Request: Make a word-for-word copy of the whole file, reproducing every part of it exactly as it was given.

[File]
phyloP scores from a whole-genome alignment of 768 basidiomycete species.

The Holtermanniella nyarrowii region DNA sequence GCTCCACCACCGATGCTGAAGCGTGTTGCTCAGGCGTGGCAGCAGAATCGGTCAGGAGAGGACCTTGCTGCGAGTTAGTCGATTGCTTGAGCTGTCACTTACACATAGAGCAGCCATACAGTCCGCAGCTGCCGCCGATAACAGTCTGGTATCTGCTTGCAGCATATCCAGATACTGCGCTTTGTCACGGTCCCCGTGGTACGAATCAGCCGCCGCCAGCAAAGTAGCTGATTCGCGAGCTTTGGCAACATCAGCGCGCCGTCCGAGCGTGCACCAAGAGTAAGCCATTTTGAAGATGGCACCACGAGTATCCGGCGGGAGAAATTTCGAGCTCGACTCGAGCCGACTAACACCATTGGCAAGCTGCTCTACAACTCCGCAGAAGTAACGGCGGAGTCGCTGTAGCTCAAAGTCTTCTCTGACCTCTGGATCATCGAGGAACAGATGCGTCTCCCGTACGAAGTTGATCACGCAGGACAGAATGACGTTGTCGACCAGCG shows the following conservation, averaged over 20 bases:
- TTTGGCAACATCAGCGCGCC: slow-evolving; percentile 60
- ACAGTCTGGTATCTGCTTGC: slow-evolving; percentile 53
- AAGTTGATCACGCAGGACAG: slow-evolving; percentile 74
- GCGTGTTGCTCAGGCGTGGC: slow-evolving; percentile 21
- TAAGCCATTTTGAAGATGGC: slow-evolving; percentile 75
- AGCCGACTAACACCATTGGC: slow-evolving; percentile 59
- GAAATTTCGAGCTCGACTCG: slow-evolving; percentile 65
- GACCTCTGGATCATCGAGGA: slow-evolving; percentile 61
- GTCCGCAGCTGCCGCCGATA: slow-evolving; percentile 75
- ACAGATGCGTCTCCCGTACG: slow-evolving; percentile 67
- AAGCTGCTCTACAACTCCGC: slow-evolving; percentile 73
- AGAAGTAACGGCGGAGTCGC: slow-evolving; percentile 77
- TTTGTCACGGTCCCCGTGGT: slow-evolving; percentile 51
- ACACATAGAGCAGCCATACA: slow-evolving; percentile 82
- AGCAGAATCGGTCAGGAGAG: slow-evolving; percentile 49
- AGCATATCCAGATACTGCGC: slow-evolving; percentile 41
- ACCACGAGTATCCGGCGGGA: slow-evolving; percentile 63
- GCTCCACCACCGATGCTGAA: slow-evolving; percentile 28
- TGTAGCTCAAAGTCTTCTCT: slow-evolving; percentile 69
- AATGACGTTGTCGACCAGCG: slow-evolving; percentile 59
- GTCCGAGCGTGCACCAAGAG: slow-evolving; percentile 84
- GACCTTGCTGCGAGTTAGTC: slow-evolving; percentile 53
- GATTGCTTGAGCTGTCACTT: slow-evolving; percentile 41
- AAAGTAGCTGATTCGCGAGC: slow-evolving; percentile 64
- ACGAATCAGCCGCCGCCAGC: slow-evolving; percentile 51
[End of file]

phyloP scores from a whole-genome alignment of 768 basidiomycete species.

The Holtermanniella nyarrowii region DNA sequence GCTCCACCACCGATGCTGAAGCGTGTTGCTCAGGCGTGGCAGCAGAATCGGTCAGGAGAGGACCTTGCTGCGAGTTAGTCGATTGCTTGAGCTGTCACTTACACATAGAGCAGCCATACAGTCCGCAGCTGCCGCCGATAACAGTCTGGTATCTGCTTGCAGCATATCCAGATACTGCGCTTTGTCACGGTCCCCGTGGTACGAATCAGCCGCCGCCAGCAAAGTAGCTGATTCGCGAGCTTTGGCAACATCAGCGCGCCGTCCGAGCGTGCACCAAGAGTAAGCCATTTTGAAGATGGCACCACGAGTATCCGGCGGGAGAAATTTCGAGCTCGACTCGAGCCGACTAACACCATTGGCAAGCTGCTCTACAACTCCGCAGAAGTAACGGCGGAGTCGCTGTAGCTCAAAGTCTTCTCTGACCTCTGGATCATCGAGGAACAGATGCGTCTCCCGTACGAAGTTGATCACGCAGGACAGAATGACGTTGTCGACCAGCG shows the following conservation, averaged over 20 bases:
- TTTGGCAACATCAGCGCGCC: slow-evolving; percentile 60
- ACAGTCTGGTATCTGCTTGC: slow-evolving; percentile 53
- AAGTTGATCACGCAGGACAG: slow-evolving; percentile 74
- GCGTGTTGCTCAGGCGTGGC: slow-evolving; percentile 21
- TAAGCCATTTTGAAGATGGC: slow-evolving; percentile 75
- AGCCGACTAACACCATTGGC: slow-evolving; percentile 59
- GAAATTTCGAGCTCGACTCG: slow-evolving; percentile 65
- GACCTCTGGATCATCGAGGA: slow-evolving; percentile 61
- GTCCGCAGCTGCCGCCGATA: slow-evolving; percentile 75
- ACAGATGCGTCTCCCGTACG: slow-evolving; percentile 67
- AAGCTGCTCTACAACTCCGC: slow-evolving; percentile 73
- AGAAGTAACGGCGGAGTCGC: slow-evolving; percentile 77
- TTTGTCACGGTCCCCGTGGT: slow-evolving; percentile 51
- ACACATAGAGCAGCCATACA: slow-evolving; percentile 82
- AGCAGAATCGGTCAGGAGAG: slow-evolving; percentile 49
- AGCATATCCAGATACTGCGC: slow-evolving; percentile 41
- ACCACGAGTATCCGGCGGGA: slow-evolving; percentile 63
- GCTCCACCACCGATGCTGAA: slow-evolving; percentile 28
- TGTAGCTCAAAGTCTTCTCT: slow-evolving; percentile 69
- AATGACGTTGTCGACCAGCG: slow-evolving; percentile 59
- GTCCGAGCGTGCACCAAGAG: slow-evolving; percentile 84
- GACCTTGCTGCGAGTTAGTC: slow-evolving; percentile 53
- GATTGCTTGAGCTGTCACTT: slow-evolving; percentile 41
- AAAGTAGCTGATTCGCGAGC: slow-evolving; percentile 64
- ACGAATCAGCCGCCGCCAGC: slow-evolving; percentile 51